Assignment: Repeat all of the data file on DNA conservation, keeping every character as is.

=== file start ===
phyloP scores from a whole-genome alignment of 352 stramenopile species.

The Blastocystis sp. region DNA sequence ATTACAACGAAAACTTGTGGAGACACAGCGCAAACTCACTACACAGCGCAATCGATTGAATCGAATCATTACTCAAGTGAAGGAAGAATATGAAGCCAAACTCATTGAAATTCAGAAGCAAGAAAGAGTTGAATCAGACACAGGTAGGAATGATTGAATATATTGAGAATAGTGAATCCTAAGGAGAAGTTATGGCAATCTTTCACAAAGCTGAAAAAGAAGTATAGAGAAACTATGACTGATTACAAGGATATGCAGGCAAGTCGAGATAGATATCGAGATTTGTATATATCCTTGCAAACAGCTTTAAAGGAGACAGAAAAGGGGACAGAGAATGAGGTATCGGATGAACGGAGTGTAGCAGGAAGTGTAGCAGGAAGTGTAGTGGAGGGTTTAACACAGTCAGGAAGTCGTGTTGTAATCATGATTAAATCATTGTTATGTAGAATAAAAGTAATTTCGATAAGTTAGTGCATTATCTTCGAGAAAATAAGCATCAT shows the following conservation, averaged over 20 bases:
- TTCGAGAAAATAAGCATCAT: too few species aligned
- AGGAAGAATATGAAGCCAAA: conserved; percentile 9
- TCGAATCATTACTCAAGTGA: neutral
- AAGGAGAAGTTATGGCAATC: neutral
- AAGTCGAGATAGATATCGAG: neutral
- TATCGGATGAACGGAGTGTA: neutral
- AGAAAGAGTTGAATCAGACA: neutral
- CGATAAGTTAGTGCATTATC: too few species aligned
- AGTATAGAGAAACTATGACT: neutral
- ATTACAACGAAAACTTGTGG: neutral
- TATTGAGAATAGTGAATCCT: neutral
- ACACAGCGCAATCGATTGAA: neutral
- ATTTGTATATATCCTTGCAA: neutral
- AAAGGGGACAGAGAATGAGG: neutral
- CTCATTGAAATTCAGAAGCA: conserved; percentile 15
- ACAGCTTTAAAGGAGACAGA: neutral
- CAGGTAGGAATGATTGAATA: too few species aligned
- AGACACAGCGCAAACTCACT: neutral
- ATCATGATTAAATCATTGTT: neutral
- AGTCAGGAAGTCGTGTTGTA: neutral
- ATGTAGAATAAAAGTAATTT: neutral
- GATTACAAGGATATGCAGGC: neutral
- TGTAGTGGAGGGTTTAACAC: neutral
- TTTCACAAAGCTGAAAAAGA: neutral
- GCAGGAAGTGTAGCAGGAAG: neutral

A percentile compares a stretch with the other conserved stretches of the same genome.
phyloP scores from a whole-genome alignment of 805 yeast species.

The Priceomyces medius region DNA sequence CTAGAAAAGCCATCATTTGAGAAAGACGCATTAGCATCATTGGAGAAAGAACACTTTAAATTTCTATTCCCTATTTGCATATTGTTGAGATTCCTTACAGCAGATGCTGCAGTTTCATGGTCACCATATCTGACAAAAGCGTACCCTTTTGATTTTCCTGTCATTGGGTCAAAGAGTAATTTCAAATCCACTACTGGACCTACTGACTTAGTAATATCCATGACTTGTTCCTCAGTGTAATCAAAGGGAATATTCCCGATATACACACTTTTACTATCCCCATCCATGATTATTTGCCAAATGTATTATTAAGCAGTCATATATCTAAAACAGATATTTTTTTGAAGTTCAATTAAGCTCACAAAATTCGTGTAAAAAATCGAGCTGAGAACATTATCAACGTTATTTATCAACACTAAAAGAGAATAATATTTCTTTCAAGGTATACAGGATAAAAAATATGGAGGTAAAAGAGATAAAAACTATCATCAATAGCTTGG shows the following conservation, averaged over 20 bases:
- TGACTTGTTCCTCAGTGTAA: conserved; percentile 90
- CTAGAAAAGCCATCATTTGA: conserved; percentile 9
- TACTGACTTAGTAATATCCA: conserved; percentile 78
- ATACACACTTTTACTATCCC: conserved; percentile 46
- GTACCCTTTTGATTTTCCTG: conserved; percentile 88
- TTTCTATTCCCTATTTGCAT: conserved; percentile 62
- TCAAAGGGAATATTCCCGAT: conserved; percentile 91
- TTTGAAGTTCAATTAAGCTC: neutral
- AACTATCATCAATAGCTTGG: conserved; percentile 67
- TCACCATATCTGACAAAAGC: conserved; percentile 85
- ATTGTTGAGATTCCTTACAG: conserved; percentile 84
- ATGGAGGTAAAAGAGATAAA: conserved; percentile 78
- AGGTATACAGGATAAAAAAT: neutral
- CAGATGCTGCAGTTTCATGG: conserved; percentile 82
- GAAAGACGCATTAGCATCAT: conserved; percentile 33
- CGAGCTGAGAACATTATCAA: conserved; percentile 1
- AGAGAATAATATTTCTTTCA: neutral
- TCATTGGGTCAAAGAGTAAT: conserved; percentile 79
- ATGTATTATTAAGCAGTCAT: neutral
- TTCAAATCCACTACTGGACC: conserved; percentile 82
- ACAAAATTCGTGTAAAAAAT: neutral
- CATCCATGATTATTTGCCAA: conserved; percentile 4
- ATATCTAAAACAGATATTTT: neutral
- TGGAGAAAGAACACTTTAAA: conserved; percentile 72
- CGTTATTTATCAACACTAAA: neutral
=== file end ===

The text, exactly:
phyloP scores from a whole-genome alignment of 352 stramenopile species.

The Blastocystis sp. region DNA sequence ATTACAACGAAAACTTGTGGAGACACAGCGCAAACTCACTACACAGCGCAATCGATTGAATCGAATCATTACTCAAGTGAAGGAAGAATATGAAGCCAAACTCATTGAAATTCAGAAGCAAGAAAGAGTTGAATCAGACACAGGTAGGAATGATTGAATATATTGAGAATAGTGAATCCTAAGGAGAAGTTATGGCAATCTTTCACAAAGCTGAAAAAGAAGTATAGAGAAACTATGACTGATTACAAGGATATGCAGGCAAGTCGAGATAGATATCGAGATTTGTATATATCCTTGCAAACAGCTTTAAAGGAGACAGAAAAGGGGACAGAGAATGAGGTATCGGATGAACGGAGTGTAGCAGGAAGTGTAGCAGGAAGTGTAGTGGAGGGTTTAACACAGTCAGGAAGTCGTGTTGTAATCATGATTAAATCATTGTTATGTAGAATAAAAGTAATTTCGATAAGTTAGTGCATTATCTTCGAGAAAATAAGCATCAT shows the following conservation, averaged over 20 bases:
- TTCGAGAAAATAAGCATCAT: too few species aligned
- AGGAAGAATATGAAGCCAAA: conserved; percentile 9
- TCGAATCATTACTCAAGTGA: neutral
- AAGGAGAAGTTATGGCAATC: neutral
- AAGTCGAGATAGATATCGAG: neutral
- TATCGGATGAACGGAGTGTA: neutral
- AGAAAGAGTTGAATCAGACA: neutral
- CGATAAGTTAGTGCATTATC: too few species aligned
- AGTATAGAGAAACTATGACT: neutral
- ATTACAACGAAAACTTGTGG: neutral
- TATTGAGAATAGTGAATCCT: neutral
- ACACAGCGCAATCGATTGAA: neutral
- ATTTGTATATATCCTTGCAA: neutral
- AAAGGGGACAGAGAATGAGG: neutral
- CTCATTGAAATTCAGAAGCA: conserved; percentile 15
- ACAGCTTTAAAGGAGACAGA: neutral
- CAGGTAGGAATGATTGAATA: too few species aligned
- AGACACAGCGCAAACTCACT: neutral
- ATCATGATTAAATCATTGTT: neutral
- AGTCAGGAAGTCGTGTTGTA: neutral
- ATGTAGAATAAAAGTAATTT: neutral
- GATTACAAGGATATGCAGGC: neutral
- TGTAGTGGAGGGTTTAACAC: neutral
- TTTCACAAAGCTGAAAAAGA: neutral
- GCAGGAAGTGTAGCAGGAAG: neutral

A percentile compares a stretch with the other conserved stretches of the same genome.
phyloP scores from a whole-genome alignment of 805 yeast species.

The Priceomyces medius region DNA sequence CTAGAAAAGCCATCATTTGAGAAAGACGCATTAGCATCATTGGAGAAAGAACACTTTAAATTTCTATTCCCTATTTGCATATTGTTGAGATTCCTTACAGCAGATGCTGCAGTTTCATGGTCACCATATCTGACAAAAGCGTACCCTTTTGATTTTCCTGTCATTGGGTCAAAGAGTAATTTCAAATCCACTACTGGACCTACTGACTTAGTAATATCCATGACTTGTTCCTCAGTGTAATCAAAGGGAATATTCCCGATATACACACTTTTACTATCCCCATCCATGATTATTTGCCAAATGTATTATTAAGCAGTCATATATCTAAAACAGATATTTTTTTGAAGTTCAATTAAGCTCACAAAATTCGTGTAAAAAATCGAGCTGAGAACATTATCAACGTTATTTATCAACACTAAAAGAGAATAATATTTCTTTCAAGGTATACAGGATAAAAAATATGGAGGTAAAAGAGATAAAAACTATCATCAATAGCTTGG shows the following conservation, averaged over 20 bases:
- TGACTTGTTCCTCAGTGTAA: conserved; percentile 90
- CTAGAAAAGCCATCATTTGA: conserved; percentile 9
- TACTGACTTAGTAATATCCA: conserved; percentile 78
- ATACACACTTTTACTATCCC: conserved; percentile 46
- GTACCCTTTTGATTTTCCTG: conserved; percentile 88
- TTTCTATTCCCTATTTGCAT: conserved; percentile 62
- TCAAAGGGAATATTCCCGAT: conserved; percentile 91
- TTTGAAGTTCAATTAAGCTC: neutral
- AACTATCATCAATAGCTTGG: conserved; percentile 67
- TCACCATATCTGACAAAAGC: conserved; percentile 85
- ATTGTTGAGATTCCTTACAG: conserved; percentile 84
- ATGGAGGTAAAAGAGATAAA: conserved; percentile 78
- AGGTATACAGGATAAAAAAT: neutral
- CAGATGCTGCAGTTTCATGG: conserved; percentile 82
- GAAAGACGCATTAGCATCAT: conserved; percentile 33
- CGAGCTGAGAACATTATCAA: conserved; percentile 1
- AGAGAATAATATTTCTTTCA: neutral
- TCATTGGGTCAAAGAGTAAT: conserved; percentile 79
- ATGTATTATTAAGCAGTCAT: neutral
- TTCAAATCCACTACTGGACC: conserved; percentile 82
- ACAAAATTCGTGTAAAAAAT: neutral
- CATCCATGATTATTTGCCAA: conserved; percentile 4
- ATATCTAAAACAGATATTTT: neutral
- TGGAGAAAGAACACTTTAAA: conserved; percentile 72
- CGTTATTTATCAACACTAAA: neutral